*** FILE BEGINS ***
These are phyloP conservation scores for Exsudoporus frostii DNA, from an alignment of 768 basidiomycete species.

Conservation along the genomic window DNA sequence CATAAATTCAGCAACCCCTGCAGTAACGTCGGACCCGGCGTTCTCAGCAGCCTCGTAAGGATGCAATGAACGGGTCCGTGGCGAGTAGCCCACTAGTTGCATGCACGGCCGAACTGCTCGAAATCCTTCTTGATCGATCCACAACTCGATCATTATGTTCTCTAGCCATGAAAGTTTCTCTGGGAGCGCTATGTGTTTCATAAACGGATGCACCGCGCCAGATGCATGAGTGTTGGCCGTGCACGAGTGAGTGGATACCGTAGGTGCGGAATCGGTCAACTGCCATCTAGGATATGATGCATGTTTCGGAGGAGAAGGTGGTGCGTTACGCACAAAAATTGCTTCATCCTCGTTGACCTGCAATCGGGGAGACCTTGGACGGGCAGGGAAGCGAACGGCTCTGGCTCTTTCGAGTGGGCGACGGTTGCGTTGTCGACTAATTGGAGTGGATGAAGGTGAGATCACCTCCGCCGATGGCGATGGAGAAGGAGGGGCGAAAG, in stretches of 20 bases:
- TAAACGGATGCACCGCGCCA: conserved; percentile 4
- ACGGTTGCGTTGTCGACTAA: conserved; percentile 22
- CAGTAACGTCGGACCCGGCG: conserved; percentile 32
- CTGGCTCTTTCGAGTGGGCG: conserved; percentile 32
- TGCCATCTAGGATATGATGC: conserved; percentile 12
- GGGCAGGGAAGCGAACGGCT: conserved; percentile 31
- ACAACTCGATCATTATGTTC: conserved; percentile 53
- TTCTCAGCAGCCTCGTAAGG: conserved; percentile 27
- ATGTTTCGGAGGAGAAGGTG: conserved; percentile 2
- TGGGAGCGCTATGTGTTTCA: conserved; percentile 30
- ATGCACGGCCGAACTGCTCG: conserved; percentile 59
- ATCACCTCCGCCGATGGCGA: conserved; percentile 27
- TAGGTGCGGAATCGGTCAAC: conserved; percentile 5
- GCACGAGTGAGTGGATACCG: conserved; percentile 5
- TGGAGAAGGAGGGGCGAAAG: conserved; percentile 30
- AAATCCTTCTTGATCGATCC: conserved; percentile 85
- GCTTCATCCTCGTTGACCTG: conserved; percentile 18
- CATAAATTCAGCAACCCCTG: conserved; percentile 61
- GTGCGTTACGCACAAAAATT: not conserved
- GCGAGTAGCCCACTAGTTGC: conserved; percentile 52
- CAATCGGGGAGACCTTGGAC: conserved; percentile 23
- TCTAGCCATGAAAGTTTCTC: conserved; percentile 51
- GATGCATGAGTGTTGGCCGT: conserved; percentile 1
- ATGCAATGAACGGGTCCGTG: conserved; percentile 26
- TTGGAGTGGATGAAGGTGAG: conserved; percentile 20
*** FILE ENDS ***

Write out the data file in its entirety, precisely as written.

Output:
These are phyloP conservation scores for Exsudoporus frostii DNA, from an alignment of 768 basidiomycete species.

Conservation along the genomic window DNA sequence CATAAATTCAGCAACCCCTGCAGTAACGTCGGACCCGGCGTTCTCAGCAGCCTCGTAAGGATGCAATGAACGGGTCCGTGGCGAGTAGCCCACTAGTTGCATGCACGGCCGAACTGCTCGAAATCCTTCTTGATCGATCCACAACTCGATCATTATGTTCTCTAGCCATGAAAGTTTCTCTGGGAGCGCTATGTGTTTCATAAACGGATGCACCGCGCCAGATGCATGAGTGTTGGCCGTGCACGAGTGAGTGGATACCGTAGGTGCGGAATCGGTCAACTGCCATCTAGGATATGATGCATGTTTCGGAGGAGAAGGTGGTGCGTTACGCACAAAAATTGCTTCATCCTCGTTGACCTGCAATCGGGGAGACCTTGGACGGGCAGGGAAGCGAACGGCTCTGGCTCTTTCGAGTGGGCGACGGTTGCGTTGTCGACTAATTGGAGTGGATGAAGGTGAGATCACCTCCGCCGATGGCGATGGAGAAGGAGGGGCGAAAG, in stretches of 20 bases:
- TAAACGGATGCACCGCGCCA: conserved; percentile 4
- ACGGTTGCGTTGTCGACTAA: conserved; percentile 22
- CAGTAACGTCGGACCCGGCG: conserved; percentile 32
- CTGGCTCTTTCGAGTGGGCG: conserved; percentile 32
- TGCCATCTAGGATATGATGC: conserved; percentile 12
- GGGCAGGGAAGCGAACGGCT: conserved; percentile 31
- ACAACTCGATCATTATGTTC: conserved; percentile 53
- TTCTCAGCAGCCTCGTAAGG: conserved; percentile 27
- ATGTTTCGGAGGAGAAGGTG: conserved; percentile 2
- TGGGAGCGCTATGTGTTTCA: conserved; percentile 30
- ATGCACGGCCGAACTGCTCG: conserved; percentile 59
- ATCACCTCCGCCGATGGCGA: conserved; percentile 27
- TAGGTGCGGAATCGGTCAAC: conserved; percentile 5
- GCACGAGTGAGTGGATACCG: conserved; percentile 5
- TGGAGAAGGAGGGGCGAAAG: conserved; percentile 30
- AAATCCTTCTTGATCGATCC: conserved; percentile 85
- GCTTCATCCTCGTTGACCTG: conserved; percentile 18
- CATAAATTCAGCAACCCCTG: conserved; percentile 61
- GTGCGTTACGCACAAAAATT: not conserved
- GCGAGTAGCCCACTAGTTGC: conserved; percentile 52
- CAATCGGGGAGACCTTGGAC: conserved; percentile 23
- TCTAGCCATGAAAGTTTCTC: conserved; percentile 51
- GATGCATGAGTGTTGGCCGT: conserved; percentile 1
- ATGCAATGAACGGGTCCGTG: conserved; percentile 26
- TTGGAGTGGATGAAGGTGAG: conserved; percentile 20